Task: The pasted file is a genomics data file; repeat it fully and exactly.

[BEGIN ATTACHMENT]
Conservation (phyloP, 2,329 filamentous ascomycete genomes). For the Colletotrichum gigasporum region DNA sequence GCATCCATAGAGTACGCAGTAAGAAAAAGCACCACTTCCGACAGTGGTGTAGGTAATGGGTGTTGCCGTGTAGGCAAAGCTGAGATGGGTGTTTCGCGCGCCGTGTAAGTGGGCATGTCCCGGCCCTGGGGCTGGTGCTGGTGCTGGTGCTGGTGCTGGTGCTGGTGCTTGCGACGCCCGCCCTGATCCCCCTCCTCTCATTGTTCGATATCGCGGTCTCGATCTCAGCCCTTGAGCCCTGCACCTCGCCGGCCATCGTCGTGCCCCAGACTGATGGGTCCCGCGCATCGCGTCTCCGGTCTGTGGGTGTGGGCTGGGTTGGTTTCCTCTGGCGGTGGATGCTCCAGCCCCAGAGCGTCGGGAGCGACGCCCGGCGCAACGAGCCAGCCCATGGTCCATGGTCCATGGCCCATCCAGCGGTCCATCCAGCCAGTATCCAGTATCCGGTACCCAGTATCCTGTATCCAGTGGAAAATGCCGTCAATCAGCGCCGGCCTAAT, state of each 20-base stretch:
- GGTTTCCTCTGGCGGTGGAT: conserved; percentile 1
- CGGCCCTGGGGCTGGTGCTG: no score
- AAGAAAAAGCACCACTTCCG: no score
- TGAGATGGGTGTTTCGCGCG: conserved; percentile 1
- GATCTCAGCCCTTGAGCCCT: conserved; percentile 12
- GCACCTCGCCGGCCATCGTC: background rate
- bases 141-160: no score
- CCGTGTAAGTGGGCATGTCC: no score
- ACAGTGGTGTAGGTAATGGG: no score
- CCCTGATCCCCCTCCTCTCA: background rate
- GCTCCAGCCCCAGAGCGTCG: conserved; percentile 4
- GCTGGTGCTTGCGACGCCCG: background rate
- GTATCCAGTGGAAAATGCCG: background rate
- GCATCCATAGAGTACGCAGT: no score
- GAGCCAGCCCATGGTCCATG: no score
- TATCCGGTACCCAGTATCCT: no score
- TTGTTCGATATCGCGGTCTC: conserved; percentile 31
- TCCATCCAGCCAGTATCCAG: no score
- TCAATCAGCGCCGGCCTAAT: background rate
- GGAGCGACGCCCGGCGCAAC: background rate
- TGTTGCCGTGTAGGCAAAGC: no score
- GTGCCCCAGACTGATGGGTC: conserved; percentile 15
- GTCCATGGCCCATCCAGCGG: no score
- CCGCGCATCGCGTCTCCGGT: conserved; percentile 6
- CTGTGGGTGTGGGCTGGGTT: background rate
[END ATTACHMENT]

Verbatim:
Conservation (phyloP, 2,329 filamentous ascomycete genomes). For the Colletotrichum gigasporum region DNA sequence GCATCCATAGAGTACGCAGTAAGAAAAAGCACCACTTCCGACAGTGGTGTAGGTAATGGGTGTTGCCGTGTAGGCAAAGCTGAGATGGGTGTTTCGCGCGCCGTGTAAGTGGGCATGTCCCGGCCCTGGGGCTGGTGCTGGTGCTGGTGCTGGTGCTGGTGCTGGTGCTTGCGACGCCCGCCCTGATCCCCCTCCTCTCATTGTTCGATATCGCGGTCTCGATCTCAGCCCTTGAGCCCTGCACCTCGCCGGCCATCGTCGTGCCCCAGACTGATGGGTCCCGCGCATCGCGTCTCCGGTCTGTGGGTGTGGGCTGGGTTGGTTTCCTCTGGCGGTGGATGCTCCAGCCCCAGAGCGTCGGGAGCGACGCCCGGCGCAACGAGCCAGCCCATGGTCCATGGTCCATGGCCCATCCAGCGGTCCATCCAGCCAGTATCCAGTATCCGGTACCCAGTATCCTGTATCCAGTGGAAAATGCCGTCAATCAGCGCCGGCCTAAT, state of each 20-base stretch:
- GGTTTCCTCTGGCGGTGGAT: conserved; percentile 1
- CGGCCCTGGGGCTGGTGCTG: no score
- AAGAAAAAGCACCACTTCCG: no score
- TGAGATGGGTGTTTCGCGCG: conserved; percentile 1
- GATCTCAGCCCTTGAGCCCT: conserved; percentile 12
- GCACCTCGCCGGCCATCGTC: background rate
- bases 141-160: no score
- CCGTGTAAGTGGGCATGTCC: no score
- ACAGTGGTGTAGGTAATGGG: no score
- CCCTGATCCCCCTCCTCTCA: background rate
- GCTCCAGCCCCAGAGCGTCG: conserved; percentile 4
- GCTGGTGCTTGCGACGCCCG: background rate
- GTATCCAGTGGAAAATGCCG: background rate
- GCATCCATAGAGTACGCAGT: no score
- GAGCCAGCCCATGGTCCATG: no score
- TATCCGGTACCCAGTATCCT: no score
- TTGTTCGATATCGCGGTCTC: conserved; percentile 31
- TCCATCCAGCCAGTATCCAG: no score
- TCAATCAGCGCCGGCCTAAT: background rate
- GGAGCGACGCCCGGCGCAAC: background rate
- TGTTGCCGTGTAGGCAAAGC: no score
- GTGCCCCAGACTGATGGGTC: conserved; percentile 15
- GTCCATGGCCCATCCAGCGG: no score
- CCGCGCATCGCGTCTCCGGT: conserved; percentile 6
- CTGTGGGTGTGGGCTGGGTT: background rate